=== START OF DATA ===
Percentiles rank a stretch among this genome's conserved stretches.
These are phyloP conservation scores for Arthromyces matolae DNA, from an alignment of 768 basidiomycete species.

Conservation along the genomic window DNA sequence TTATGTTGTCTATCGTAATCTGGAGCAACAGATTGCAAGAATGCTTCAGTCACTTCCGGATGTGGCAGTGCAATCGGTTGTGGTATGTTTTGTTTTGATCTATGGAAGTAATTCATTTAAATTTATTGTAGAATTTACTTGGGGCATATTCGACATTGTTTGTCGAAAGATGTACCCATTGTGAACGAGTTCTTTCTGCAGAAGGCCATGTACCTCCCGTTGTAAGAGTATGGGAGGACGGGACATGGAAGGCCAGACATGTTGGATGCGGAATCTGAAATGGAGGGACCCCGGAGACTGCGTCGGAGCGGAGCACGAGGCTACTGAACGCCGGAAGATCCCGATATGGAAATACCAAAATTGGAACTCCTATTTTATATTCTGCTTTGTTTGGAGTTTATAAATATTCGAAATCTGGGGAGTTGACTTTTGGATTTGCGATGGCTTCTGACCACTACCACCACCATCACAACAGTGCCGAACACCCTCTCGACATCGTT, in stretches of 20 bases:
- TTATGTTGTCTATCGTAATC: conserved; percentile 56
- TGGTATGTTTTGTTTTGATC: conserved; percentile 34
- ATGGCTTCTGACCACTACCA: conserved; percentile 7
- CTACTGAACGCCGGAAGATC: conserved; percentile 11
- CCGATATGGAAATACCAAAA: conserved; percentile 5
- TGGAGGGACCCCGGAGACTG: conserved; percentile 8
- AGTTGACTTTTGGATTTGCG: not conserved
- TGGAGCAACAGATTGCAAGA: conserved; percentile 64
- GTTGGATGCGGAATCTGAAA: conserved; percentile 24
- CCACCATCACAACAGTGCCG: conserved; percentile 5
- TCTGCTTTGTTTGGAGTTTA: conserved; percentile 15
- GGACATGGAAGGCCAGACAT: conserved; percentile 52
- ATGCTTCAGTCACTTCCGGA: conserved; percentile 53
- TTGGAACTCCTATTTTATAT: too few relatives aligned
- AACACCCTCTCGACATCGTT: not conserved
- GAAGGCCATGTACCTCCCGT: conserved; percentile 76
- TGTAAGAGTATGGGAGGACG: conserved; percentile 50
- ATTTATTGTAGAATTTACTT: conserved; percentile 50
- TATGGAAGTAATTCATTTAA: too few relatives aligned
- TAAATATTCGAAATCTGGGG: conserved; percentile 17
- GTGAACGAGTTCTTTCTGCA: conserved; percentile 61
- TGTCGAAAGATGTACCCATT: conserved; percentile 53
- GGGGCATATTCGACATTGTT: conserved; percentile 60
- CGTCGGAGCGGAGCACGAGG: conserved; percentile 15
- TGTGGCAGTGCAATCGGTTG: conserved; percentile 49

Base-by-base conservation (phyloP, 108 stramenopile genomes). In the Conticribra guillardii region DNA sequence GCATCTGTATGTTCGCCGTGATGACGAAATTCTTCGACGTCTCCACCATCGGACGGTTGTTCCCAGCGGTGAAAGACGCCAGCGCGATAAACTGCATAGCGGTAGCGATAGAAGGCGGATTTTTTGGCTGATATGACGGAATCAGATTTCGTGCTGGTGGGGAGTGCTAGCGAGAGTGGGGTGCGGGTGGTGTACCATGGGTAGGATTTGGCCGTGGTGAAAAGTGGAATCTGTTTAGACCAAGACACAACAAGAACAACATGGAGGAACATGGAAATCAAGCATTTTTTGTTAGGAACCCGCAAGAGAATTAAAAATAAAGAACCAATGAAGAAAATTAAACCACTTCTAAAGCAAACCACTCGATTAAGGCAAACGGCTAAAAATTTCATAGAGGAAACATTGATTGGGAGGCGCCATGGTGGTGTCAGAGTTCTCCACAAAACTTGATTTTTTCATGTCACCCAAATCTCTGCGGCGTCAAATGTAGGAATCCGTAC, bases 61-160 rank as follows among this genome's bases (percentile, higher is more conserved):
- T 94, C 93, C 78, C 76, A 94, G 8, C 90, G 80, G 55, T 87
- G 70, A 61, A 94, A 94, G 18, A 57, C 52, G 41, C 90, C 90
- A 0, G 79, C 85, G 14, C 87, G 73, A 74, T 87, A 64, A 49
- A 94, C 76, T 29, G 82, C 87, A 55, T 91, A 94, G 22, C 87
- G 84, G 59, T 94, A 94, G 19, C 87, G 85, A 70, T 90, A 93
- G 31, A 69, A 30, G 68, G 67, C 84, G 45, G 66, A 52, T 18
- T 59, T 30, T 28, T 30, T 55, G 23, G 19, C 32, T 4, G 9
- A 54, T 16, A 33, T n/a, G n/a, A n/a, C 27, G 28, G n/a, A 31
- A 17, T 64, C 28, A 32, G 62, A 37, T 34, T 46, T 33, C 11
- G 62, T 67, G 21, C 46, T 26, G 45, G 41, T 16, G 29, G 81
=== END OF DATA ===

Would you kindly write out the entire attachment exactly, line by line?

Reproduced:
Percentiles rank a stretch among this genome's conserved stretches.
These are phyloP conservation scores for Arthromyces matolae DNA, from an alignment of 768 basidiomycete species.

Conservation along the genomic window DNA sequence TTATGTTGTCTATCGTAATCTGGAGCAACAGATTGCAAGAATGCTTCAGTCACTTCCGGATGTGGCAGTGCAATCGGTTGTGGTATGTTTTGTTTTGATCTATGGAAGTAATTCATTTAAATTTATTGTAGAATTTACTTGGGGCATATTCGACATTGTTTGTCGAAAGATGTACCCATTGTGAACGAGTTCTTTCTGCAGAAGGCCATGTACCTCCCGTTGTAAGAGTATGGGAGGACGGGACATGGAAGGCCAGACATGTTGGATGCGGAATCTGAAATGGAGGGACCCCGGAGACTGCGTCGGAGCGGAGCACGAGGCTACTGAACGCCGGAAGATCCCGATATGGAAATACCAAAATTGGAACTCCTATTTTATATTCTGCTTTGTTTGGAGTTTATAAATATTCGAAATCTGGGGAGTTGACTTTTGGATTTGCGATGGCTTCTGACCACTACCACCACCATCACAACAGTGCCGAACACCCTCTCGACATCGTT, in stretches of 20 bases:
- TTATGTTGTCTATCGTAATC: conserved; percentile 56
- TGGTATGTTTTGTTTTGATC: conserved; percentile 34
- ATGGCTTCTGACCACTACCA: conserved; percentile 7
- CTACTGAACGCCGGAAGATC: conserved; percentile 11
- CCGATATGGAAATACCAAAA: conserved; percentile 5
- TGGAGGGACCCCGGAGACTG: conserved; percentile 8
- AGTTGACTTTTGGATTTGCG: not conserved
- TGGAGCAACAGATTGCAAGA: conserved; percentile 64
- GTTGGATGCGGAATCTGAAA: conserved; percentile 24
- CCACCATCACAACAGTGCCG: conserved; percentile 5
- TCTGCTTTGTTTGGAGTTTA: conserved; percentile 15
- GGACATGGAAGGCCAGACAT: conserved; percentile 52
- ATGCTTCAGTCACTTCCGGA: conserved; percentile 53
- TTGGAACTCCTATTTTATAT: too few relatives aligned
- AACACCCTCTCGACATCGTT: not conserved
- GAAGGCCATGTACCTCCCGT: conserved; percentile 76
- TGTAAGAGTATGGGAGGACG: conserved; percentile 50
- ATTTATTGTAGAATTTACTT: conserved; percentile 50
- TATGGAAGTAATTCATTTAA: too few relatives aligned
- TAAATATTCGAAATCTGGGG: conserved; percentile 17
- GTGAACGAGTTCTTTCTGCA: conserved; percentile 61
- TGTCGAAAGATGTACCCATT: conserved; percentile 53
- GGGGCATATTCGACATTGTT: conserved; percentile 60
- CGTCGGAGCGGAGCACGAGG: conserved; percentile 15
- TGTGGCAGTGCAATCGGTTG: conserved; percentile 49

Base-by-base conservation (phyloP, 108 stramenopile genomes). In the Conticribra guillardii region DNA sequence GCATCTGTATGTTCGCCGTGATGACGAAATTCTTCGACGTCTCCACCATCGGACGGTTGTTCCCAGCGGTGAAAGACGCCAGCGCGATAAACTGCATAGCGGTAGCGATAGAAGGCGGATTTTTTGGCTGATATGACGGAATCAGATTTCGTGCTGGTGGGGAGTGCTAGCGAGAGTGGGGTGCGGGTGGTGTACCATGGGTAGGATTTGGCCGTGGTGAAAAGTGGAATCTGTTTAGACCAAGACACAACAAGAACAACATGGAGGAACATGGAAATCAAGCATTTTTTGTTAGGAACCCGCAAGAGAATTAAAAATAAAGAACCAATGAAGAAAATTAAACCACTTCTAAAGCAAACCACTCGATTAAGGCAAACGGCTAAAAATTTCATAGAGGAAACATTGATTGGGAGGCGCCATGGTGGTGTCAGAGTTCTCCACAAAACTTGATTTTTTCATGTCACCCAAATCTCTGCGGCGTCAAATGTAGGAATCCGTAC, bases 61-160 rank as follows among this genome's bases (percentile, higher is more conserved):
- T 94, C 93, C 78, C 76, A 94, G 8, C 90, G 80, G 55, T 87
- G 70, A 61, A 94, A 94, G 18, A 57, C 52, G 41, C 90, C 90
- A 0, G 79, C 85, G 14, C 87, G 73, A 74, T 87, A 64, A 49
- A 94, C 76, T 29, G 82, C 87, A 55, T 91, A 94, G 22, C 87
- G 84, G 59, T 94, A 94, G 19, C 87, G 85, A 70, T 90, A 93
- G 31, A 69, A 30, G 68, G 67, C 84, G 45, G 66, A 52, T 18
- T 59, T 30, T 28, T 30, T 55, G 23, G 19, C 32, T 4, G 9
- A 54, T 16, A 33, T n/a, G n/a, A n/a, C 27, G 28, G n/a, A 31
- A 17, T 64, C 28, A 32, G 62, A 37, T 34, T 46, T 33, C 11
- G 62, T 67, G 21, C 46, T 26, G 45, G 41, T 16, G 29, G 81